As the name suggests, a wye junction is shaped like a big “Y”. The train leaves the track and enters into one of the arms of the wye. It then proceeds up the straight leg of the wye. Once the whole train is on the leg, a switch is flipped on the junction. Now, when the train reverses, it moves into the opposite arm.
It keeps reversing until it is on the main track and proceeds ahead. And that’s how you do a three-point turn with a train.
Unfortunately, not all wye’s are big enough to turn entire trains. So, in the case of smaller wye’s, the train would drive past the first arm. Then the locomotive is detached. The locomotive then enters the wye and does the three-point turn.
When it exists, it is coupled to the opposite end of the train, which can proceed. Doing it this way requires a much smaller wye, which makes it more cost-effective.
A Run-Around Is A Cheap Way Of Turning A Train Around
The advent of diesel-powered trains saw new locomotives that were equally capable in reserve as they were driving ahead.
This means that you don’t need to turn anything around for the train to go in the opposite direction. Instead, you just need to change the position of the locomotive.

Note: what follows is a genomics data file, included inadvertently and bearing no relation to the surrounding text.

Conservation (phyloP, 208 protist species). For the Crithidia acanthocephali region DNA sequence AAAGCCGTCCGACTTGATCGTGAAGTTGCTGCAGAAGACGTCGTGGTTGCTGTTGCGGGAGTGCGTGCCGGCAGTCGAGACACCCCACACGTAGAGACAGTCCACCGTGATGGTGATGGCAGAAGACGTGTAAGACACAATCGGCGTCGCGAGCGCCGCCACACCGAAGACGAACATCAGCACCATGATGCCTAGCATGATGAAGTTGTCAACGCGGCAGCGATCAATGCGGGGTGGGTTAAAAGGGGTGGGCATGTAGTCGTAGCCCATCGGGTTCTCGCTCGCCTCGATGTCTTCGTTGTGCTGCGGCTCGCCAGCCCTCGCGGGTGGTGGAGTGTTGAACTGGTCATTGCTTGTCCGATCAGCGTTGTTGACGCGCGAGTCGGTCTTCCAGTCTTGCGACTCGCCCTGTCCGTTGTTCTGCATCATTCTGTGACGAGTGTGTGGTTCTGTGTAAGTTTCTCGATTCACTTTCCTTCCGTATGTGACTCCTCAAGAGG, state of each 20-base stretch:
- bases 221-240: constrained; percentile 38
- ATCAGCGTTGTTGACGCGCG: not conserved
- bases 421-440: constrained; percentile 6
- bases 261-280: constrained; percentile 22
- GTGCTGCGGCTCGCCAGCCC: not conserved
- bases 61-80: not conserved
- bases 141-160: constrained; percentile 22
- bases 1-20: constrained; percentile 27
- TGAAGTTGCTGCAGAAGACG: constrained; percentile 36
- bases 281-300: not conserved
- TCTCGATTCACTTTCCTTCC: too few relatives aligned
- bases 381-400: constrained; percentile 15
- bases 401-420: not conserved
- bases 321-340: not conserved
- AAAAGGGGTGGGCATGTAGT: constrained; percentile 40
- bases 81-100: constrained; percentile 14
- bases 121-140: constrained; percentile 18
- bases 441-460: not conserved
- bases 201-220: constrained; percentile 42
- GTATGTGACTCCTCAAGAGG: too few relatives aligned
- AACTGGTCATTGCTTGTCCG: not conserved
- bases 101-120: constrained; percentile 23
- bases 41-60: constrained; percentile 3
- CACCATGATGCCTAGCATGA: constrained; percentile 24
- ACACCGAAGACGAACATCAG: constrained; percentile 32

The cheapest way to do this is by adding a section of track parallel to the main track. This section is called a run-around track.
A train can leave the main track and proceed onto the run-around. Once the whole train is off the main track, the locomotive is detached. It then moves ahead, out of the run-around. Once on the main track, the locomotive reverses along the main track to the train’s rear.
Now, you simply hook off the train, and your off home.
Because it is very cheap to build and maintain, a run-around is the most common method for turning around trains on long freight and tourist lines.
The Easiest Way To Turn A Train Around Is Not To
This brings us to the final way of turning a train around. Which is to say, you don’t turn the train around at all. Instead, you simply stop the train and then go back in the opposite direction.
There are two ways this is achieved. A simple and expensive way is to simply add a locomotive to the rear end of the train, facing the opposite direction. So, at the end of the line, the engineer only has to drive the opposite locomotive to go back.
However, there is a cheaper way to achieve this. You can convert the rear cart into a remote station that controls the front locomotive. Remember, modern locomotives can reserve very well, so you could get away with just having one.
The latter method is the most common method used in commuter trains. And it’s easy to see why. There aren’t all that many cons to this method. It’s very cheap, and the turn-around time is negligible.
Here’s a great video on the five methods of turning a train around:
There are five standard methods of turning a train around. Typically, trains aren’t actually turned around. Instead, they proceed in the opposite direction when they reach the end of the line.
Other methods of turning a train around include a balloon track, a wye junction, a run-around track, and a turn table.